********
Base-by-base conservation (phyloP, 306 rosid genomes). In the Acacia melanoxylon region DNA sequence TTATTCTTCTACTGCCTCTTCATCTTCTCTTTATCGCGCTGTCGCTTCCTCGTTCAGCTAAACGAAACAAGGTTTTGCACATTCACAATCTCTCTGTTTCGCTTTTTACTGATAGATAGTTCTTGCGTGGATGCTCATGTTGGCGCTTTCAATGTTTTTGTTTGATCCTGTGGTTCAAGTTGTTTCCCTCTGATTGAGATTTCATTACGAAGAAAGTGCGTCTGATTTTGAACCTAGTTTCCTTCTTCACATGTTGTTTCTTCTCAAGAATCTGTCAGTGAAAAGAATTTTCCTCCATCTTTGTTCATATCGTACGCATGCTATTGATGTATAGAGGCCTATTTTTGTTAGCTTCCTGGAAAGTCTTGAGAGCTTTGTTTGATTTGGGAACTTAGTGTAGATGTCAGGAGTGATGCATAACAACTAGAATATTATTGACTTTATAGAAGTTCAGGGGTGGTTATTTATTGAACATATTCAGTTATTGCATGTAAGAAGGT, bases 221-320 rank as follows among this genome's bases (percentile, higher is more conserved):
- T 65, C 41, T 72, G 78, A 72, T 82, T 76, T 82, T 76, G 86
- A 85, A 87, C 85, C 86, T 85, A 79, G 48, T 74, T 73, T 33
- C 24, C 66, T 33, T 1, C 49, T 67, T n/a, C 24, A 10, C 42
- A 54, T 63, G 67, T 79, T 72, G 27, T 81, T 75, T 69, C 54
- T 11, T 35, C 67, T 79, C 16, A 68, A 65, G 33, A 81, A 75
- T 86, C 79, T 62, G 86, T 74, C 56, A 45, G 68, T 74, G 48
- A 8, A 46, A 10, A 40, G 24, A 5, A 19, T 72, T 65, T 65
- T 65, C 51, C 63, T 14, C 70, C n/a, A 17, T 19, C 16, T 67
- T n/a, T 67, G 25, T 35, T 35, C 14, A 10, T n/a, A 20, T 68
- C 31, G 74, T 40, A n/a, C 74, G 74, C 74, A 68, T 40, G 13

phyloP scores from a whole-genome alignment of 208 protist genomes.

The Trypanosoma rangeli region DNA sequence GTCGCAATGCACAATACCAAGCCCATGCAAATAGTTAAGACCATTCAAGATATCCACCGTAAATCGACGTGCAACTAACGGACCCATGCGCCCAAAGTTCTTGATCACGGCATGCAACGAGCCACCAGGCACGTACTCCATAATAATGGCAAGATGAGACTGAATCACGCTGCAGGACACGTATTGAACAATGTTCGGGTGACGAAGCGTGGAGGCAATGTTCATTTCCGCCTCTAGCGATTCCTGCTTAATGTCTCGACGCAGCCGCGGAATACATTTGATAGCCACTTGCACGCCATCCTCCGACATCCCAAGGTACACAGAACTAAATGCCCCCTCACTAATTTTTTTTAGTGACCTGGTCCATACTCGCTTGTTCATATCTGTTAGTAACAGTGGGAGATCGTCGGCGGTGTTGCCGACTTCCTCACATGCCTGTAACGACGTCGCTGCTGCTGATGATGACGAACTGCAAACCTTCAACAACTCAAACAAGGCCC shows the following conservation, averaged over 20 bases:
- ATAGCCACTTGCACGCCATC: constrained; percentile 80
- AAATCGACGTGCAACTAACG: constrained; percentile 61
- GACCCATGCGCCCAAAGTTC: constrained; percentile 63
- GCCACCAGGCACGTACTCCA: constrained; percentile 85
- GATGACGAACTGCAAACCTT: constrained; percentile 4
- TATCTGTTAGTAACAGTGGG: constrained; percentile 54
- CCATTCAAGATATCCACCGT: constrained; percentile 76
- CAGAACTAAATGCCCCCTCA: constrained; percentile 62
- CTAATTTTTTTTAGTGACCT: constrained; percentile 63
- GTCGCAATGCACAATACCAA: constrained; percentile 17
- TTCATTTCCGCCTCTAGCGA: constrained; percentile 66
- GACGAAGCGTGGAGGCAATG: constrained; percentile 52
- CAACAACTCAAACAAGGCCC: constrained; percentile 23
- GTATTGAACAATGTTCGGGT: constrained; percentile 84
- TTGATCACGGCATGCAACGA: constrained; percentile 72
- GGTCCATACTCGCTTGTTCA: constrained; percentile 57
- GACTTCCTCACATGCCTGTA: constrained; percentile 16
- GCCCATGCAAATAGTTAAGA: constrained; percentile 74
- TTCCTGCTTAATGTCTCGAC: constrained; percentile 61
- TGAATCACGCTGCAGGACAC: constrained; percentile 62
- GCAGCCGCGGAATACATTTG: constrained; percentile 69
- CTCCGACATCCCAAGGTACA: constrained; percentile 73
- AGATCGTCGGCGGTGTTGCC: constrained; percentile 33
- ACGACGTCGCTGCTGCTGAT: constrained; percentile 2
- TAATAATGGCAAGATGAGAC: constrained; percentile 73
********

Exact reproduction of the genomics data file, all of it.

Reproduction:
Base-by-base conservation (phyloP, 306 rosid genomes). In the Acacia melanoxylon region DNA sequence TTATTCTTCTACTGCCTCTTCATCTTCTCTTTATCGCGCTGTCGCTTCCTCGTTCAGCTAAACGAAACAAGGTTTTGCACATTCACAATCTCTCTGTTTCGCTTTTTACTGATAGATAGTTCTTGCGTGGATGCTCATGTTGGCGCTTTCAATGTTTTTGTTTGATCCTGTGGTTCAAGTTGTTTCCCTCTGATTGAGATTTCATTACGAAGAAAGTGCGTCTGATTTTGAACCTAGTTTCCTTCTTCACATGTTGTTTCTTCTCAAGAATCTGTCAGTGAAAAGAATTTTCCTCCATCTTTGTTCATATCGTACGCATGCTATTGATGTATAGAGGCCTATTTTTGTTAGCTTCCTGGAAAGTCTTGAGAGCTTTGTTTGATTTGGGAACTTAGTGTAGATGTCAGGAGTGATGCATAACAACTAGAATATTATTGACTTTATAGAAGTTCAGGGGTGGTTATTTATTGAACATATTCAGTTATTGCATGTAAGAAGGT, bases 221-320 rank as follows among this genome's bases (percentile, higher is more conserved):
- T 65, C 41, T 72, G 78, A 72, T 82, T 76, T 82, T 76, G 86
- A 85, A 87, C 85, C 86, T 85, A 79, G 48, T 74, T 73, T 33
- C 24, C 66, T 33, T 1, C 49, T 67, T n/a, C 24, A 10, C 42
- A 54, T 63, G 67, T 79, T 72, G 27, T 81, T 75, T 69, C 54
- T 11, T 35, C 67, T 79, C 16, A 68, A 65, G 33, A 81, A 75
- T 86, C 79, T 62, G 86, T 74, C 56, A 45, G 68, T 74, G 48
- A 8, A 46, A 10, A 40, G 24, A 5, A 19, T 72, T 65, T 65
- T 65, C 51, C 63, T 14, C 70, C n/a, A 17, T 19, C 16, T 67
- T n/a, T 67, G 25, T 35, T 35, C 14, A 10, T n/a, A 20, T 68
- C 31, G 74, T 40, A n/a, C 74, G 74, C 74, A 68, T 40, G 13

phyloP scores from a whole-genome alignment of 208 protist genomes.

The Trypanosoma rangeli region DNA sequence GTCGCAATGCACAATACCAAGCCCATGCAAATAGTTAAGACCATTCAAGATATCCACCGTAAATCGACGTGCAACTAACGGACCCATGCGCCCAAAGTTCTTGATCACGGCATGCAACGAGCCACCAGGCACGTACTCCATAATAATGGCAAGATGAGACTGAATCACGCTGCAGGACACGTATTGAACAATGTTCGGGTGACGAAGCGTGGAGGCAATGTTCATTTCCGCCTCTAGCGATTCCTGCTTAATGTCTCGACGCAGCCGCGGAATACATTTGATAGCCACTTGCACGCCATCCTCCGACATCCCAAGGTACACAGAACTAAATGCCCCCTCACTAATTTTTTTTAGTGACCTGGTCCATACTCGCTTGTTCATATCTGTTAGTAACAGTGGGAGATCGTCGGCGGTGTTGCCGACTTCCTCACATGCCTGTAACGACGTCGCTGCTGCTGATGATGACGAACTGCAAACCTTCAACAACTCAAACAAGGCCC shows the following conservation, averaged over 20 bases:
- ATAGCCACTTGCACGCCATC: constrained; percentile 80
- AAATCGACGTGCAACTAACG: constrained; percentile 61
- GACCCATGCGCCCAAAGTTC: constrained; percentile 63
- GCCACCAGGCACGTACTCCA: constrained; percentile 85
- GATGACGAACTGCAAACCTT: constrained; percentile 4
- TATCTGTTAGTAACAGTGGG: constrained; percentile 54
- CCATTCAAGATATCCACCGT: constrained; percentile 76
- CAGAACTAAATGCCCCCTCA: constrained; percentile 62
- CTAATTTTTTTTAGTGACCT: constrained; percentile 63
- GTCGCAATGCACAATACCAA: constrained; percentile 17
- TTCATTTCCGCCTCTAGCGA: constrained; percentile 66
- GACGAAGCGTGGAGGCAATG: constrained; percentile 52
- CAACAACTCAAACAAGGCCC: constrained; percentile 23
- GTATTGAACAATGTTCGGGT: constrained; percentile 84
- TTGATCACGGCATGCAACGA: constrained; percentile 72
- GGTCCATACTCGCTTGTTCA: constrained; percentile 57
- GACTTCCTCACATGCCTGTA: constrained; percentile 16
- GCCCATGCAAATAGTTAAGA: constrained; percentile 74
- TTCCTGCTTAATGTCTCGAC: constrained; percentile 61
- TGAATCACGCTGCAGGACAC: constrained; percentile 62
- GCAGCCGCGGAATACATTTG: constrained; percentile 69
- CTCCGACATCCCAAGGTACA: constrained; percentile 73
- AGATCGTCGGCGGTGTTGCC: constrained; percentile 33
- ACGACGTCGCTGCTGCTGAT: constrained; percentile 2
- TAATAATGGCAAGATGAGAC: constrained; percentile 73